Tuesday, March 1, 2011

Feedback to improve your process?

Going back to my airport reading, I read Managing Oneself by Peter Drucker (link here) as part of The Essentials book from the Harvard Business Review. Good article. One big take away was how this would relate to how we recruit. Specifically, how can you improve the hiring process?

Drucker says “The only way to discover your strengths is through feedback analysis” which if you think about it is dead on. Peer reviews, 360 reviews and manager feedback are all critical to self-improvement. But...how do you get this to relate to recruiting? Here are a few quick thoughts:

1) Track your metrics - Any data you can analyze about your process is sure to help you discover your strengths and improve the process. Find your time to fill is terrible but you have a 100% acceptance rate? Maybe your process does such a good job selling candidates that it takes a long time but as an org you’ve decided it’s a worthwhile trade-off. Whatever the data, taking a deeper look and analyzing the feedback will help you discover your strengths.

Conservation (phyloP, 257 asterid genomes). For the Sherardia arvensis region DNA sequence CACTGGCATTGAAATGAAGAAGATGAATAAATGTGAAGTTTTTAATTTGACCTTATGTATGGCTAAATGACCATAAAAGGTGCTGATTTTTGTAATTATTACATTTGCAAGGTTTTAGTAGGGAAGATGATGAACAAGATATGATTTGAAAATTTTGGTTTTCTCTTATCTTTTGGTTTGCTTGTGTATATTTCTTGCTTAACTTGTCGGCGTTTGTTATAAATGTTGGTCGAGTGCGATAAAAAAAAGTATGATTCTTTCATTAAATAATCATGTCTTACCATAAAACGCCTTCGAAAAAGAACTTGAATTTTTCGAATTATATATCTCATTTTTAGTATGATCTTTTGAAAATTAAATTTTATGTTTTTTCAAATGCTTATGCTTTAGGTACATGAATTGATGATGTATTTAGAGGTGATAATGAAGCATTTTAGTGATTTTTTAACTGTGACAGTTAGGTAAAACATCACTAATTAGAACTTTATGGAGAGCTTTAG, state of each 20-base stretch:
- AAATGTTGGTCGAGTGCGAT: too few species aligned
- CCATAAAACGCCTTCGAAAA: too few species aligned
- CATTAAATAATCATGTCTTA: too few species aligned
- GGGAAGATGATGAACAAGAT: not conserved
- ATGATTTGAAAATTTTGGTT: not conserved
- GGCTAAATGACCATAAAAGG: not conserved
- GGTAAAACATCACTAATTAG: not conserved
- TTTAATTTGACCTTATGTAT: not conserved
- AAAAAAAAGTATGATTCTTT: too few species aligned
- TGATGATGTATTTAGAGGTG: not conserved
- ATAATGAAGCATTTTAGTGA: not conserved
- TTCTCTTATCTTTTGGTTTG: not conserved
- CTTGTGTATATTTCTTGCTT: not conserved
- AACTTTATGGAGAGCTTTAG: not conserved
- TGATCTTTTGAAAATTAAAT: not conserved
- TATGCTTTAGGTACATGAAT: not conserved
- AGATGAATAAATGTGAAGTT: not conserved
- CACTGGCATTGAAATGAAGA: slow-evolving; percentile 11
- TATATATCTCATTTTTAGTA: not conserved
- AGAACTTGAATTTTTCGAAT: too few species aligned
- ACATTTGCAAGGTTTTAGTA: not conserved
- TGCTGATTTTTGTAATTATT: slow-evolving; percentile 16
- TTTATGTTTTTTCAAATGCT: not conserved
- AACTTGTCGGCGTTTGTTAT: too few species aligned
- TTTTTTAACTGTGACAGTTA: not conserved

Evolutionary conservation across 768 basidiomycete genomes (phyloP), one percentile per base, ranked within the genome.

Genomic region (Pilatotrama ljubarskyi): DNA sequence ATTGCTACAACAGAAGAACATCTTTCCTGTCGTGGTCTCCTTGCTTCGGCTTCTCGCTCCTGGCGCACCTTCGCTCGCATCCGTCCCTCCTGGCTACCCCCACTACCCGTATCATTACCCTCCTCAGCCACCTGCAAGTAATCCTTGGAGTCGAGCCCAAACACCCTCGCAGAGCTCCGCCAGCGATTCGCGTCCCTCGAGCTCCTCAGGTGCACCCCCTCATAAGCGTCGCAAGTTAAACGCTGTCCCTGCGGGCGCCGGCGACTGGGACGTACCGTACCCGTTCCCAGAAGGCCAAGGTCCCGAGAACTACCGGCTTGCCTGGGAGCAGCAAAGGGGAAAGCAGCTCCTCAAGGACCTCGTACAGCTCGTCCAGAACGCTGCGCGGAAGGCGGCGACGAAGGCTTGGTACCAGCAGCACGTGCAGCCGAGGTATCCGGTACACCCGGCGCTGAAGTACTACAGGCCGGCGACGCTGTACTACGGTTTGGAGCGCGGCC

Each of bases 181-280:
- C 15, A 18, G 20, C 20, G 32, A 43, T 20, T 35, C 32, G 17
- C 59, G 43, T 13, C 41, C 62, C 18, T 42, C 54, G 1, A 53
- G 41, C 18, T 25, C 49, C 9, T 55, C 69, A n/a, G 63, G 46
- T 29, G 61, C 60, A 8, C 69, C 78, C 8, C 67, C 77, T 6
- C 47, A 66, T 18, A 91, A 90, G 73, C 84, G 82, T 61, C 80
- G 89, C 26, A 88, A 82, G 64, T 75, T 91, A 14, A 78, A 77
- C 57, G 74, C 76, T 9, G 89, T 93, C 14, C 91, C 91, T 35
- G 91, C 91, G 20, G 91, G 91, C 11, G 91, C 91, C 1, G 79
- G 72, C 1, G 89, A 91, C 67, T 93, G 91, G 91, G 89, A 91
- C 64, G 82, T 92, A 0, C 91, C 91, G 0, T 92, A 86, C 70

2) Survey your new hires - That’s right, 30 days after you have a new employee start you should sit down with them and do a post mortem of the process. What went well? What could be improved? Take this feedback to heart, discover the strengths and weaknesses of your process....adjust as necessary!

3) Ask people you don’t hire - File this under “take with a grain of salt” but I think there is value in talking to some of the people you don’t hire about your process. I’m not saying this is the end all be all of feedback but if you have a few selected candidates who maintain a good relationship with your organization you can get a ton of value from their thoughts. That said, I’d use this feedback as a way to verify feedback from the other sources as opposed to changing your entire strategy based on people outside the organization.

For now, happy recruiting and I hope to have another grunge post later in the week!